I wish to replace some missing beading in a stairwell. I've only a limited amount of equipment and experience, but I figured I could get a mitre saw and some matching wooden edging and the right stain, and it would be a simple job to match the existing beading.

When I went to buy some edging, I couldn't find anything that matched a piece that I pried up from the floor.

OP's original image.

The top piece is from the existing stairwell. It is sitting on the closest match I could find.

The guy at my local timber place said the existing beading had been cut to shape.

How do I cut the bottom piece to match the cross-section of the top piece? Do I need a table saw? The longest piece will be about 1200mm long.

(This job just became much more difficult! Have I given up too quickly on finding a match?)

5 Answers 5


The piece you have may have started life as the piece you just purchased and was ripped down to its current width.

The best tool for this is a table saw. It would be very difficult to do it any other way. many home improvement stores will cut down wood to custom lengths and widths. They may be able to cut it down for you in the store if you do not have access to a table saw somewhere else.

  • I'm pretty sure HD and Lowes have big warning signs that their panel saws are NOT to be used for ripping.
    – Doresoom
    May 5, 2015 at 16:35
  • 1
    I went to a bigger timber yard, and they did exactly this for me. They even found a piece that was twice as wide, so when it was cut in two I could use both halves. May 6, 2015 at 8:45

Rip it using a table saw. Set the width from the fence to the blade using your current piece. This will get you the width you need. When you rip it, be careful to only move the piece forward into the cut. You'll have a tendency to move it sideways slightly due to the length. If you have someone to support it coming out the other side, this would work best, but they too need not move the piece sideways. If you do, it will leave saw gouges in the cut side which will be a pain in the butt to fix if they go too deep. Small imperfections should not be an issue because the cut side will (usually) be on hidden side.


For short lengths, (a few metres) I'd make a line with a pencil, clamp the molding to the edge of a table, use a cheap rip-cut saw (<£10) to cut outside the line then use a hand plane(~£20 2nd hand) to flatten the cut edge to the line.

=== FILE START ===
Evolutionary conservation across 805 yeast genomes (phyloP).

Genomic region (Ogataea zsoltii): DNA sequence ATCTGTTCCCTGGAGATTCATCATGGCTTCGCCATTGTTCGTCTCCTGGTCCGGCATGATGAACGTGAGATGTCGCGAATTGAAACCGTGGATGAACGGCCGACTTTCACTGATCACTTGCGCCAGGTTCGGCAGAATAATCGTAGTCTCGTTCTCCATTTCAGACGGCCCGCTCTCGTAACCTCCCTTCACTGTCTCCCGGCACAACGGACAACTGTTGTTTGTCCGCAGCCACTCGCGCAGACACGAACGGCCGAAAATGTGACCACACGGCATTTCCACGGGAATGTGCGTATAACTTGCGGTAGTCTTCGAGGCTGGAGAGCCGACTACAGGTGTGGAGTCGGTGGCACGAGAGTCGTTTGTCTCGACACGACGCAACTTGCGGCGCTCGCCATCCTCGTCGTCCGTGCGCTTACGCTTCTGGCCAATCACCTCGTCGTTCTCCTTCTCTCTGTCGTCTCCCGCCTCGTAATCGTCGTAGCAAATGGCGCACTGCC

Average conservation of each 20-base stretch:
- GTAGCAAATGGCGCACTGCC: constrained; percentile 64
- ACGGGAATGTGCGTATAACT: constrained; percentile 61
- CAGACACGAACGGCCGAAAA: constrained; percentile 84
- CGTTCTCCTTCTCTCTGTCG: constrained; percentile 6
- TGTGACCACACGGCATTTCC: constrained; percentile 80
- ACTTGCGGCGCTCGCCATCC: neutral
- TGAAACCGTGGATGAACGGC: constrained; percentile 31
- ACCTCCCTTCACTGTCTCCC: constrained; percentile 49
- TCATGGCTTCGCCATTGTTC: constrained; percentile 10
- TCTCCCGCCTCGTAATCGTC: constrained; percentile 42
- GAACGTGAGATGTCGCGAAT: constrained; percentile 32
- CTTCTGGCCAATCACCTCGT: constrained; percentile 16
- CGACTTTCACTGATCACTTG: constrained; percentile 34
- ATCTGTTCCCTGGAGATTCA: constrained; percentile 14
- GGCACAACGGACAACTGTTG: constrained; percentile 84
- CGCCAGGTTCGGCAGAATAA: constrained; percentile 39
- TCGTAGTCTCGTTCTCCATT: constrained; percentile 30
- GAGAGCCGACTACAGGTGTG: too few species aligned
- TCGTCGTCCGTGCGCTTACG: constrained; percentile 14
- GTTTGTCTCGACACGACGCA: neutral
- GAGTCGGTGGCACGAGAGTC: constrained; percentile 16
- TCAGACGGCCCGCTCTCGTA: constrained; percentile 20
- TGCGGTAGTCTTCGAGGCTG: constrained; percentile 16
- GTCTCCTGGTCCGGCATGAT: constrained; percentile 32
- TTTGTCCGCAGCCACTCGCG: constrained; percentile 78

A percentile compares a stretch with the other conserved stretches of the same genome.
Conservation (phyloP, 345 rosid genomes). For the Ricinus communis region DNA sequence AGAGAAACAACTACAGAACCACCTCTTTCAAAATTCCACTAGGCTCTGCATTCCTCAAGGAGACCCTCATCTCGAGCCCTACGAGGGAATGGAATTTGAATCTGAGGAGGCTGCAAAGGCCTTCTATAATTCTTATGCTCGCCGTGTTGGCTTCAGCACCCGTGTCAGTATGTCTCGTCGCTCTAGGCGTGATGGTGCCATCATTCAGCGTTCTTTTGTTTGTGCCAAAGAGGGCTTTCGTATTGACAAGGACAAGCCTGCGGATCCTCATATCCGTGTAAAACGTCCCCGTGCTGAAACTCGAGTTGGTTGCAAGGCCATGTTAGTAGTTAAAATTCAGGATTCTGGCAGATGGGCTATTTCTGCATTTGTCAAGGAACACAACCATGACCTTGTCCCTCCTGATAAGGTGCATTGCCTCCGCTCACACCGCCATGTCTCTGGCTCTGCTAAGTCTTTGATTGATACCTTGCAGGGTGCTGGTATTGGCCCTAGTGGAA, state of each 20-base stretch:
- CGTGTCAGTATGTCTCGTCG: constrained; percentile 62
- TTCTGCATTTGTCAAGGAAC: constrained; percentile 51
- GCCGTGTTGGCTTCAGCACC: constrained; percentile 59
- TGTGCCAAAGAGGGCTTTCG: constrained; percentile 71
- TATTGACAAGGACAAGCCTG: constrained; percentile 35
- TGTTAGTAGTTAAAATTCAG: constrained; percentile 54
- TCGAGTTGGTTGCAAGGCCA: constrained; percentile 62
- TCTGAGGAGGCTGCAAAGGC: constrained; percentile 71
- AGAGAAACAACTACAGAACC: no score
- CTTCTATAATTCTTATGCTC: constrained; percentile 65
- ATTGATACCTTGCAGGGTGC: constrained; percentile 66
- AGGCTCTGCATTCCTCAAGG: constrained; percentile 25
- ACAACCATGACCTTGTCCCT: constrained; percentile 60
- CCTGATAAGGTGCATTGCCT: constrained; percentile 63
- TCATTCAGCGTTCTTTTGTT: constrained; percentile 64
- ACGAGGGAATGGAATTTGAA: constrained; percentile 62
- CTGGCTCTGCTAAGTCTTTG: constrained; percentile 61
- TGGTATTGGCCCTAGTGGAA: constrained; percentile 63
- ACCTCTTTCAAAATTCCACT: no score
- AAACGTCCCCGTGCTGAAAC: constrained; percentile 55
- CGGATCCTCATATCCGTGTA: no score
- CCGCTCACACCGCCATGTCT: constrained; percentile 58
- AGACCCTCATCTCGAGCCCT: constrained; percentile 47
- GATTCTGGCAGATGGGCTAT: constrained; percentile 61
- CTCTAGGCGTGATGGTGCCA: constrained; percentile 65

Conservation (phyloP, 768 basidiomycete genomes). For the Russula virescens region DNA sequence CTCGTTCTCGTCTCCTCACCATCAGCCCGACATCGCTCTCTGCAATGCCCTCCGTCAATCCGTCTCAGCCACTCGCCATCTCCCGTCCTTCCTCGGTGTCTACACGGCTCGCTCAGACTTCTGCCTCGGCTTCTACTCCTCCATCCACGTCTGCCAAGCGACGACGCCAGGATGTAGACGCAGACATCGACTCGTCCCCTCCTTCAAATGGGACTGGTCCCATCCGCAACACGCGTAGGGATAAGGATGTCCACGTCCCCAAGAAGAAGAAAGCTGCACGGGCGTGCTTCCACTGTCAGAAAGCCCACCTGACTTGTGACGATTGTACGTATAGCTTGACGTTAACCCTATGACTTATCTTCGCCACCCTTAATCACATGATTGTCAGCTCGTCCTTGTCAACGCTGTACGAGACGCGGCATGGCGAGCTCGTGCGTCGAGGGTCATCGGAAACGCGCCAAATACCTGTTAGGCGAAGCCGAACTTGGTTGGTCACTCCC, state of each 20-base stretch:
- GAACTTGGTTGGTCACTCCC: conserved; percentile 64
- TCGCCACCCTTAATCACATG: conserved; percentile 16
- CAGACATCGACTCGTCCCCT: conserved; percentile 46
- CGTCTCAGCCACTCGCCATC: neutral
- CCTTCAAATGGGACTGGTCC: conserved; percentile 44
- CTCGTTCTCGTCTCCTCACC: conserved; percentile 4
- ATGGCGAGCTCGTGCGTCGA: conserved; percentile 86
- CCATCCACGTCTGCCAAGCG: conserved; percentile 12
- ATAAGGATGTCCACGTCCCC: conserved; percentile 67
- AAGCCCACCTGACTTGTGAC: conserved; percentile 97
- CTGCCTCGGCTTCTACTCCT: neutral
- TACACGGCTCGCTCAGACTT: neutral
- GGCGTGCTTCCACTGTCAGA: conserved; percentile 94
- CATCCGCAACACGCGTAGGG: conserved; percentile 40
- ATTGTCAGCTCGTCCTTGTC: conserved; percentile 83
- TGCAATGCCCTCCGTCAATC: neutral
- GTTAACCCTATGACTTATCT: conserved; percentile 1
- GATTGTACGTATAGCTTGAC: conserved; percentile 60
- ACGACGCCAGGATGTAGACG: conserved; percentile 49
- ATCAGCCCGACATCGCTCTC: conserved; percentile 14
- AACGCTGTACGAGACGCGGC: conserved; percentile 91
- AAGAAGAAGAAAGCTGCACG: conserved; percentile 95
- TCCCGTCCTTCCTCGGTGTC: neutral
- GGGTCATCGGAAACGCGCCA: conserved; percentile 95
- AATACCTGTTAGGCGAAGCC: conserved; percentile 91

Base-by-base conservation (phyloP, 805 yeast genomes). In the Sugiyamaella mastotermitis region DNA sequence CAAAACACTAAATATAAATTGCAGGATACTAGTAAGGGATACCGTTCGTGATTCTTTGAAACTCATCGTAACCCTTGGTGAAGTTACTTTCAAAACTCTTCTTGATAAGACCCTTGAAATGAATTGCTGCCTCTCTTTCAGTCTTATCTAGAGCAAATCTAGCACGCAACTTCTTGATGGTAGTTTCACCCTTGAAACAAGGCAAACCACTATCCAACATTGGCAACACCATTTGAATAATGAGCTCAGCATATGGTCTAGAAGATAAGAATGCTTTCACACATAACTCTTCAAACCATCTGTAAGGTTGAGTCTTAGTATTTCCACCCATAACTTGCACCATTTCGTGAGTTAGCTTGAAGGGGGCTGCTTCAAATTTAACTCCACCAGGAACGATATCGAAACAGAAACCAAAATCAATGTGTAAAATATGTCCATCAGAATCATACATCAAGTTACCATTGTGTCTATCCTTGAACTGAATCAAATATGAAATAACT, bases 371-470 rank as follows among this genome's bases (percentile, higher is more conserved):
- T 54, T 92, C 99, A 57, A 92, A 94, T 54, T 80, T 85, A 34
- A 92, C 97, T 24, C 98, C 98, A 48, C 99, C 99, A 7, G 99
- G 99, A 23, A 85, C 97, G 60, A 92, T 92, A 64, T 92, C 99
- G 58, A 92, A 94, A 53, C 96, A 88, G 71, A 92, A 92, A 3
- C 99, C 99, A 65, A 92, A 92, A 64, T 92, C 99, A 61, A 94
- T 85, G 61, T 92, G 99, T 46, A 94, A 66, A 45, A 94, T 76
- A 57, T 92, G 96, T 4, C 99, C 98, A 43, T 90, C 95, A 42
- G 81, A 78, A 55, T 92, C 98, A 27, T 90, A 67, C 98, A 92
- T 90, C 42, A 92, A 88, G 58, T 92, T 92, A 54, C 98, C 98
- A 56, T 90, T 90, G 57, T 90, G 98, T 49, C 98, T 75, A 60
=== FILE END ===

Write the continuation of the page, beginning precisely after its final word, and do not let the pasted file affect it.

If you don't fancy a proper plane, buy a cheap yellow plastic Stanley surform (the longer one). It'll be fine for edges that don't really show.

This can be surprisingly quick and effective so long as you aren't doing this for each room in the house.


I really like @RedGrittyBrick's suggestion -- a simple way to get through the project without needed more elaborate tools. Another method that I've resorted to in a pinch, that DOES work, would be to use the existing piece as a guide and make a patient series of longways scores with a utility knife. Because of going with the grain, you can actually get well into the piece pretty easily. At a certain point, you could snap off the rest and if the grain is straight, be done. Any additional cleanup/fitting can be done with the utility knife.


Depending upon your 'bravery' you could keep an eye open on your travels for a working carpenter and ask him to rip it down for you (in exchange for the price of a drink), otherwise I agree that for a short length you'd manage with a saw and a plane/or some sandpaper on a block. The secret is holding it very firmly. Sawing along the grain is more laborious than across it.

If you are pinning it in place you can pin the trim to a larger piece of wood (overhanging to the cut line) to hold it whilst sawing and then use the same pin holes to pin the trim in place.

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